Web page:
Intercepting GraphQL Requests With Cypress | by David Van Fleet | May, 2022

Writing end-to-end checks needn’t be painful

Picture by Shannon Potter on Unsplash

Constructing a collection of integration checks for our net apps generally is a ache! It may be troublesome to create a full suite of checks that completely checks our app with respectable code protection, in isolation from different providers, in a sensible browser atmosphere.

A number of the issues we might run into embrace authenticating a take a look at consumer, interacting with third-party providers, and interacting with our personal backend in a take a look at atmosphere. Cypress is among the many hottest frameworks for constructing e2e checks, and it helps us deal with many of those issues.

In my expertise, one of the crucial helpful capabilities that cypress supplies is cy.intercept(), which is used to intercept community requests and mock a response again to your app. This makes it attainable in your app to run in isolation and behave the identical as it can in manufacturing, making community requests and receiving the anticipated (albeit mocked) responses to proceed functioning and being examined. Right here’s a easy instance of the way it would possibly look in follow with a community requests to a REST API…

There’s one downside with this sample, nevertheless. The request being despatched by your app is matched utilizing the primary two arguments of cy.intercept() — the HTTP methodology getting used and the uri the request is shipped to. In case your app makes use of GraphQL, each community request will match these first two arguments, since each GraphQL request shall be a POST request to <server-uri>/graphql!

Getting round this downside requires slightly little bit of hackery. As an alternative of passing a StaticResponse object because the third argument to cy.intercept(), we’re going to move a callback operate that enables us to look slightly extra intently on the request that’s been intercepted. First, think about now we have this question for fetching workout routines, and we named the operation AllExercises

With slightly finagling in our cypress specs, we are able to accomplish the identical aim of intercepting this request and sending again a mocked response…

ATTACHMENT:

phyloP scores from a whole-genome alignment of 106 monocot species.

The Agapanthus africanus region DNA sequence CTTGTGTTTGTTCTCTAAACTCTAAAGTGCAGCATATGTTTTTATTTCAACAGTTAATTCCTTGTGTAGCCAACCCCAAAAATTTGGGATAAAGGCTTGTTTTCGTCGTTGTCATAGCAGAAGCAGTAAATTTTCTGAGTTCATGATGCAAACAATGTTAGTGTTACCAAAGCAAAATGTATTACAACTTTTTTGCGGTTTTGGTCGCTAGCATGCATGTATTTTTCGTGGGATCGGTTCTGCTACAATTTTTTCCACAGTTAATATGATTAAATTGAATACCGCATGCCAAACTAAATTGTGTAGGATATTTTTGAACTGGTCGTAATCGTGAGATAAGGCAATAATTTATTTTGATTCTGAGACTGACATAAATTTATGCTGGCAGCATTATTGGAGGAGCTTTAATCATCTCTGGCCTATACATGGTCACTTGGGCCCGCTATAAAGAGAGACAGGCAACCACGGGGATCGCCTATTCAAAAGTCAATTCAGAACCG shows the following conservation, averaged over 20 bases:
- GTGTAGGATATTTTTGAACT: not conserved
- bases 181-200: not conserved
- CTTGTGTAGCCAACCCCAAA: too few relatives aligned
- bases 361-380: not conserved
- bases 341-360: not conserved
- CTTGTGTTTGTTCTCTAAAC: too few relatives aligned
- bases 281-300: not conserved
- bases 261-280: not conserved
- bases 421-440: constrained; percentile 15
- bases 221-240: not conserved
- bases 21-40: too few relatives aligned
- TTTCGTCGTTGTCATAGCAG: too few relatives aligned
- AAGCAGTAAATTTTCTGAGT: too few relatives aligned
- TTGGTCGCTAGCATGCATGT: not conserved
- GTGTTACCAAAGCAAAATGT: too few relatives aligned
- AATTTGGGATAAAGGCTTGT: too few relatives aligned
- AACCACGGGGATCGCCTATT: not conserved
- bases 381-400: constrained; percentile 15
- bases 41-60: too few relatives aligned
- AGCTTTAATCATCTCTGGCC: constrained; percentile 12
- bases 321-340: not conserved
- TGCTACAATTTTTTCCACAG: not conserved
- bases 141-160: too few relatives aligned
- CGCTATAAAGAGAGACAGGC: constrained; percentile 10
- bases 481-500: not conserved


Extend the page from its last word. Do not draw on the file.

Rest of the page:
Notice that we nonetheless intercept each POST request to localhost:4000/graphql. However through the use of a callback operate because the third argument to cy.intercept() and inspecting the request object, we solely really do something with the requests we care about. We test that the request meets some extra particular situations than the tactic and URI (on this case, checking that the operationName of our request is "AllExercises") then use req.reply() to ship again the suitable mock response.

If the web page we’re testing makes many GraphQL requests, this system can get slightly messy. We could also be slowed down with a ton of if statements, and lots of full mock response objects in our cy.intercept() operate. That can get ugly in a rush! Right here’s a method I’ve discovered that helps me maintain my code clear and readable, whereas nonetheless dealing with the issue of intercepting many alternative gql requests that want completely different mock responses…

By mapping the mock responses to their respective operationName we are able to tremendously simplify the intercept. Granted, this received’t at all times work relying on what you’re testing, however in the event you simply want to verify your app will get the info it wants, this generally is a nice, easy strategy.

Most of us don’t get pleasure from writing e2e checks for our apps. It may be particularly painful to mock responses to a GraphQL server. Hopefully, this system of utilizing cypress’ intercept operate, and mapping mock responses to the GraphQL operation title might help make it rather less painful!

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